Northern Thailand is home to interesting and colourful ethnic minorities, known as the hill tribes. These add an important element to tourism here and you may visit, or go trekking to, numerous villages where they are happy to receive you. Since most are rural and poor, any economically-uplifting opportunities are welcomed.
Most of the hill tribes have migrated into the region during the past 100 years from the Asian interior and have largely preserved their traditional ways, making them a fascinating cultural study. They prefer living above 1,000m, and shy away from the outside world.
There are seven broad hill tribe groupings: Karen, Lahu, Hmong, Lisu, Akha, Mien, and Padaung. However, within these categories, there are sub-categories and clans that further divide the groups. Each hill tribe has its own customs, language, dress and spiritual beliefs and this is sometimes true even of the numerous sub-categories within one hill tribe. For example, the Green Hmong and White Hmong speak in different and distinct dialects and dress differently. The hill tribes are most distinctly recognised for their colourful and unique costume, which they continue to wear daily.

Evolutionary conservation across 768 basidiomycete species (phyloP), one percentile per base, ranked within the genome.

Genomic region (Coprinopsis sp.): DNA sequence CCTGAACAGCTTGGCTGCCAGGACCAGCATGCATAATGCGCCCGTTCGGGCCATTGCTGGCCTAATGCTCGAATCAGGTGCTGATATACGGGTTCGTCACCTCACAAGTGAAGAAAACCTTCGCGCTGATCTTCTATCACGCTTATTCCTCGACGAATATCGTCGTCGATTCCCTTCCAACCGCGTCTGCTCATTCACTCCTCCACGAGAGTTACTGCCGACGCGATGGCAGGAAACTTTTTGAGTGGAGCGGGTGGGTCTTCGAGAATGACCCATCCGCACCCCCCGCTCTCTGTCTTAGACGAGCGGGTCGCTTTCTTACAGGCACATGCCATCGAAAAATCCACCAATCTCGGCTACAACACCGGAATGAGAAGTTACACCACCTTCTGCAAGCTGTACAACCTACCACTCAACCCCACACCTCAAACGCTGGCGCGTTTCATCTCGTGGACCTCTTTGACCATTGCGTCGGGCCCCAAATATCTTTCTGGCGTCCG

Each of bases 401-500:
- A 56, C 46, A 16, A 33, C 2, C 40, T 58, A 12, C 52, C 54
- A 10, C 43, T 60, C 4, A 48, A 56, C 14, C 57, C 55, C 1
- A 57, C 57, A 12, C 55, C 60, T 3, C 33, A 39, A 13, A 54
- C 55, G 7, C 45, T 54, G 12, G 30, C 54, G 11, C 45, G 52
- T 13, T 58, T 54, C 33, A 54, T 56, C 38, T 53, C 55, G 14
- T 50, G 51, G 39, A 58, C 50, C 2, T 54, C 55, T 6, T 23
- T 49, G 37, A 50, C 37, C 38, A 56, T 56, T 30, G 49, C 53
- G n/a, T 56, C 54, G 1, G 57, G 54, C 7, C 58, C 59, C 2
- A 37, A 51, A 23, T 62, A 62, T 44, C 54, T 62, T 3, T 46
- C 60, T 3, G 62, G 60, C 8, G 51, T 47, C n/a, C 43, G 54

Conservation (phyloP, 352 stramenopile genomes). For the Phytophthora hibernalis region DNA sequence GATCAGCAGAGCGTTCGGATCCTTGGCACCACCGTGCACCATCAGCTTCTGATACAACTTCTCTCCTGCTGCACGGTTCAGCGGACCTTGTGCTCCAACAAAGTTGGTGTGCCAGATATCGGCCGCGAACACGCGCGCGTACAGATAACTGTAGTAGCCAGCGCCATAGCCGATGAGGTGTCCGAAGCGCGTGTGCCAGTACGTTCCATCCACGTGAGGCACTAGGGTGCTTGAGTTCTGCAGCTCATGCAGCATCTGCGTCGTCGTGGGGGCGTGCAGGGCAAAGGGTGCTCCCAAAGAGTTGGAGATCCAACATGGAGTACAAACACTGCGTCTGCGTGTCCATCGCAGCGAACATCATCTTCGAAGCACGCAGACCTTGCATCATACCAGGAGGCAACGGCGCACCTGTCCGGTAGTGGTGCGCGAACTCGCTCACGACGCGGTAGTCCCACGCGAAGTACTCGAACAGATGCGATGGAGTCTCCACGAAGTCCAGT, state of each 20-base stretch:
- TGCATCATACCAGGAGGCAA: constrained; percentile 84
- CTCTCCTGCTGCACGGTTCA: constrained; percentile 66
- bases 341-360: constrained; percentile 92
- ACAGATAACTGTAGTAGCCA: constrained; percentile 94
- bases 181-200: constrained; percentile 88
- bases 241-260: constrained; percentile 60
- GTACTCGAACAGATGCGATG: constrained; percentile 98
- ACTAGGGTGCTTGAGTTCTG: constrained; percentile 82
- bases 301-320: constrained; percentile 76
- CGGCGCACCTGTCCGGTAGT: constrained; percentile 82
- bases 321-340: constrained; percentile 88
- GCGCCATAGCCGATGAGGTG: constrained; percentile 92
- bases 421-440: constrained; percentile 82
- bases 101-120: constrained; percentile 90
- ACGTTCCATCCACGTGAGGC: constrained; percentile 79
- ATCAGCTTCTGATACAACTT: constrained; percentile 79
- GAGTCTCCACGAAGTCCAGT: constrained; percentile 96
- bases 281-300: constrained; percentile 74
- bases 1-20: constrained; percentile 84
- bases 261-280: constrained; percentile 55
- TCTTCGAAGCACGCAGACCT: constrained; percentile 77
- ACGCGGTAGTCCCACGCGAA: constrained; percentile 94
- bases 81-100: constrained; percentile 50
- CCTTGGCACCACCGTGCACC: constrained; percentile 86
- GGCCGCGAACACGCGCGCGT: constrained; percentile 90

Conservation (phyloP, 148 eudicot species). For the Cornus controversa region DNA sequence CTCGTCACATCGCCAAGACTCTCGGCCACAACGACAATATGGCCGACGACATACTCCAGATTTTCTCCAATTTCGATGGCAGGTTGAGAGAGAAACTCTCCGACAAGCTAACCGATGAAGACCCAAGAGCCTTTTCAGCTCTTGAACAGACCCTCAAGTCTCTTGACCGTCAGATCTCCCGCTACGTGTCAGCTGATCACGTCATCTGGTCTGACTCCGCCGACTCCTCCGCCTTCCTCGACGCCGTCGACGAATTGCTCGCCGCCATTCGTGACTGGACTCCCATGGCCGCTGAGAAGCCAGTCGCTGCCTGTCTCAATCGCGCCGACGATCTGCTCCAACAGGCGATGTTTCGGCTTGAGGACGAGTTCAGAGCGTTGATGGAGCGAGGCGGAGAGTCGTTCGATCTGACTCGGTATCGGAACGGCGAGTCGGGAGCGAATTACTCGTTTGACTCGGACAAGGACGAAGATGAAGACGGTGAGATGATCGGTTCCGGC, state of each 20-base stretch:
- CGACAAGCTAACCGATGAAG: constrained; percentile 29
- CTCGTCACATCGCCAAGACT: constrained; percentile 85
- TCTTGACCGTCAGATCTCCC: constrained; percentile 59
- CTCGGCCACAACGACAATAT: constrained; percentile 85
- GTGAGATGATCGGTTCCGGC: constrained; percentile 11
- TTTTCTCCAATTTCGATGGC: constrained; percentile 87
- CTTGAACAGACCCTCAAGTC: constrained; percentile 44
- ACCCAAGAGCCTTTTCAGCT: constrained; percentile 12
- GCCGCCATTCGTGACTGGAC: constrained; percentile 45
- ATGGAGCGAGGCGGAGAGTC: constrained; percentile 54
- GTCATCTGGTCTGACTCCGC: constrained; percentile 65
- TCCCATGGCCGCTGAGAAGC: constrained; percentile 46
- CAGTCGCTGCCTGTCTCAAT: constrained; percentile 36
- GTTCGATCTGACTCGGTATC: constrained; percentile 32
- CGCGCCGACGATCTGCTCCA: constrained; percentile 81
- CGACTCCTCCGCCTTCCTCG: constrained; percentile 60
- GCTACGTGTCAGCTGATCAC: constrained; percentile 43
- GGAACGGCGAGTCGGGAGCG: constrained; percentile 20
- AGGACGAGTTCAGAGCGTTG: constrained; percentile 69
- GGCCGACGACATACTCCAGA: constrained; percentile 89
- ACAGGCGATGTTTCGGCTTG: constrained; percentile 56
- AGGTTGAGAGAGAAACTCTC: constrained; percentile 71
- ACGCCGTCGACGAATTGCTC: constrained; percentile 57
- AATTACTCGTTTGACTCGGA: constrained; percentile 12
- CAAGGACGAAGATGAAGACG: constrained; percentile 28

Most of the hill tribes living in the remote upland areas practice subsistence farming. They were pretty much left alone until the 1950s, when the increase in their numbers, extreme poverty, statelessness and threat of insurgency forced the government to form a National Committee for Hill Tribes.
Opium cultivation was a major source of income for many of the hill tribes and the government worked hard to eradicate this cultivation by successfully substituting it with other cash crops, such as cabbages and fruits. This is known as the Royal Project, initiated by his Highness King Rama IX, and commended internationally for its success.
However, as is the case with any minority groups, hill tribes have issues with citizenship, conforming to mainstream Thai society and the loss of their indigenous customs and languages. Furthermore, their placement at the centre of the lucrative drug trafficking along the Myanmar border has often put them in compromising positions. These are all difficult issues faced by both the hill tribe people and the Thai government.